In order to enable proper comparison between farms, the number of movements towards the different units were standardized by number of detection points and farm size. There was a significant effect of the week of the BFS on movements towards the farrowing unit (p < 0.001) and gestation/insemination unit (p < 0.001) (Table 6). Overall, most movements towards the farrowing unit were made in insemination and farrowing week and the least movements in “no main activities 2”, i.e., the week where nursery pigs are moved to the fattening unit. There were more movements towards the gestation/insemination unit in weaning or insemination and farrowing week compared to the weeks with no main activities. There was no significant effect of the week of the BFS on movements towards the nursery or fattening unit.
The present study elucidated differences in movements of farm staff according to week of the BFS and weekday versus weekend; and unit, namely towards farrowing, gestation/insemination, nursery and fattening unit. The following movements differed according to the week of the BFS: total number of daily movements (highest in insemination and farrowing week) and percentage of risky movements (highest in weaning week). There were more farm staff movements during a weekday, but the percentage of risky movements was for some farms higher and for others lower on a weekend day. The present study also gained more insight into movements towards the different units. There were more movements of farm staff towards the farrowing and gestation/insemination unit during insemination and farrowing week, compared to other weeks of the BFS. Movements towards the nursery and fattening unit did not differ according to the week of the BFS, except for the total number of movements towards the nursery in one farm and the percentage of risky movements towards the nursery unit in another farm.
According to the results of the Biocheck.UGent™ questionnaire, all farms except for farm B claimed to organize their work consistently starting with the young animals and then continuing the work in the older animals. However, the results of the present study did not confirm this, as a high percentage of risky movements was observed on the farms. This illustrates that monitoring the behavior of farmers is key to obtain accurate data, as farmers might not always provide the correct answer in observational studies. On larger farms, farmers should implement more biosecurity measures compared to smaller farms, because a larger number of animals also means that more animals can get sick and spread infections. Moreover, larger herds come more into contact with the outside world, e.g., by purchasing animals and livestock transport, increasing the risk of infection [20, 21]. In the present study, there were less risky movements on larger farms compared to medium-sized farms. On these large farms, there were more employees and it is possible that certain employees were only responsible for the work in certain units, resulting in less movements between the different units. Furthermore, previous studies in both pig [3, 22, 23] and cattle production [24, 25] have shown that biosecurity measures are better implemented in larger farms.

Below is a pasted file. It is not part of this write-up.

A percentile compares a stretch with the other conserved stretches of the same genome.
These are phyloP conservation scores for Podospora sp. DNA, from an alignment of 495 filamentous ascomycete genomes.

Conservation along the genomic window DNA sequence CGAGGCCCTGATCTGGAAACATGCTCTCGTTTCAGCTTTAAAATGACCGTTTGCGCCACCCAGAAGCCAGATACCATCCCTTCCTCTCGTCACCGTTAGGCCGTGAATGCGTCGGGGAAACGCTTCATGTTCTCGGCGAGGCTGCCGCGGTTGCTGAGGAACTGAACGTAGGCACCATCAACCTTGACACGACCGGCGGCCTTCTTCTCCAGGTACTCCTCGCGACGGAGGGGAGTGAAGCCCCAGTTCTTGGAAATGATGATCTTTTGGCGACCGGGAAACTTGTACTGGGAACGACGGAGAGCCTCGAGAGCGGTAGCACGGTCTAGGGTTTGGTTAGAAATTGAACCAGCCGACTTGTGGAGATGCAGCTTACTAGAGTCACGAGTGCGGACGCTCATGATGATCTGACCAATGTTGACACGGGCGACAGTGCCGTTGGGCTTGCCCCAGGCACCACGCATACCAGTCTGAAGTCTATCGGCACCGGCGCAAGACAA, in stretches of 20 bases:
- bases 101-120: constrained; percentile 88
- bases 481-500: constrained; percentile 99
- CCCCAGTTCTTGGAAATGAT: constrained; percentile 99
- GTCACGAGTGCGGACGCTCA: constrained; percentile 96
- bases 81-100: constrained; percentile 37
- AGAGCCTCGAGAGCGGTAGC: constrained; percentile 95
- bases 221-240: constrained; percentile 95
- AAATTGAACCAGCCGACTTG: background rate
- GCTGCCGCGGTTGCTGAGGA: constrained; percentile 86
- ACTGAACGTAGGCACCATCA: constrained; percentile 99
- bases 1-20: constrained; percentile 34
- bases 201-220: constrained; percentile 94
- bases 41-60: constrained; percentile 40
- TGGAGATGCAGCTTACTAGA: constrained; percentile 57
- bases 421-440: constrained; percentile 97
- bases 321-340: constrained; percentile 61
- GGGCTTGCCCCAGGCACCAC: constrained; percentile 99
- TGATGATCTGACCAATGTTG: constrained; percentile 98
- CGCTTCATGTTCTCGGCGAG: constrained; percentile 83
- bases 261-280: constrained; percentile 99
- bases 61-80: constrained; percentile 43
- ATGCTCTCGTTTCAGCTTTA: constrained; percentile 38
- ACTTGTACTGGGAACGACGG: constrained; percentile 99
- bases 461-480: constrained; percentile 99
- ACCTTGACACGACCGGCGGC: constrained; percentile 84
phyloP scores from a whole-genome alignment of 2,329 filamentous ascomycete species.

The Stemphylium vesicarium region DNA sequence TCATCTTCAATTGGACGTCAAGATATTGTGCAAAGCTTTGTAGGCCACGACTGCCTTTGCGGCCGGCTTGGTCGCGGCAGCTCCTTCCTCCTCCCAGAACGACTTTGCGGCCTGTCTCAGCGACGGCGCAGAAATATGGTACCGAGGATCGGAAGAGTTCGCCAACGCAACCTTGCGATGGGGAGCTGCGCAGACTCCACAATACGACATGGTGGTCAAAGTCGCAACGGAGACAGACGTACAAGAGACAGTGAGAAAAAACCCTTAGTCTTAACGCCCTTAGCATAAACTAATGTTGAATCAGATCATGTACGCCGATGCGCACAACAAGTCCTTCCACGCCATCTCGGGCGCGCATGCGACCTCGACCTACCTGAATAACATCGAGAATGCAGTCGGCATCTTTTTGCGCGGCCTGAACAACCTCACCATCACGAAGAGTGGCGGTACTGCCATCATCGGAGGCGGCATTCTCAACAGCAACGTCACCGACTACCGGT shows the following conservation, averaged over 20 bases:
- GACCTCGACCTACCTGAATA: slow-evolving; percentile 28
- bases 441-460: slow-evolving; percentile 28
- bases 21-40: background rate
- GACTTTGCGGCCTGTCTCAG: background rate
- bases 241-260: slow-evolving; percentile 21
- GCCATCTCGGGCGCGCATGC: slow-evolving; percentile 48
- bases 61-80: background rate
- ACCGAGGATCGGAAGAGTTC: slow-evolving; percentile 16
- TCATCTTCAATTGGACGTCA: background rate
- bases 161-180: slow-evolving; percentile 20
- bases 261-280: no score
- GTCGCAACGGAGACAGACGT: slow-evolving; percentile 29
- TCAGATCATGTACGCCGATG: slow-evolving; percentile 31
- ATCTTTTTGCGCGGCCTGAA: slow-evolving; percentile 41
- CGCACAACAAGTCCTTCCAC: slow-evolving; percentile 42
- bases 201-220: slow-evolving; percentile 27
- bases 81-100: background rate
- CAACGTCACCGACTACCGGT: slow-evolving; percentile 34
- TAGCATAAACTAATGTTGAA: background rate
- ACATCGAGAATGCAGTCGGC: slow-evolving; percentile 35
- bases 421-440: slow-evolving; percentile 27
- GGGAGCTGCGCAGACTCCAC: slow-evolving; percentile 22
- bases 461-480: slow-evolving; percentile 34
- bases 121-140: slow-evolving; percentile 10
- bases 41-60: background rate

The total number of daily movements significantly differed according to the week of the BFS for farms B, C, D, and E, all working in a 4-week system. On farm A, working in a 3-week system, there was no difference in the total number of daily movements according to the week of the BFS. A possible explanation could be that the main activities on the farm, i.e., weaning, insemination, and farrowing, are more evenly spread in a 3-week system, leading to a more even distribution of the movements over the different weeks. It is also noteworthy that the percentage of risky movements was the lowest on the farm using the 3-week system. This may be explained by the fact that the 3-week system allows for a better organization of the work throughout the weeks. In a 4-week system, there is one week with two main activities which demand extra work, i.e., insemination and farrowing, which could have led to a peak in the number of daily movements in that specific week of the BFS. Also, in the weaning week there were many movements, likely because sows had to be moved from the farrowing to the gestation/insemination unit and piglets from the farrowing to the nursery unit.
On farms A, B, and E, there were no significant differences in the percentage of risky movements according to the week of the BFS, meaning that the farmers applied a consistent working routine irrespective of the specific week of the BFS. Although there were no significant differences, the percentage of risky movements was high in all farms. Median values ranged from 9 to 33%, indicating that farmers often do not adhere to the biosecurity standards. This implies that there is much room for improvement. On farms C and D, there were significantly more risky movements in the weaning week. This was expected, as around the time of weaning there may be a lot of risky movements from the nursery to the farrowing unit.
In general, there were more movements on a weekday versus a day on the weekend, and there are three possible explanations for this. The first one is that the BFS are well organized, and most activities are planned on weekdays. In both the 3- and 4-week system, weaning takes place on a Thursday, sows are inseminated on Monday, Tuesday, and Wednesday, and sows farrow on Thursday, Friday, and Saturday. Second, in farms D and E, there were several workers and they might have not been all present on the farm during the weekend, resulting in less movements on the weekend. Third, the work on the farm could be done more efficiently during the weekend to save time for other non-farm-related activities. The percentage of risky movements on a weekday was higher on farms B, D, and E, but on farm C this percentage was lower and more risky movements were made on a day during the weekend. On farm C, it is possible that the working routine was different during the weekend, and some extra violations to the correct working lines were made.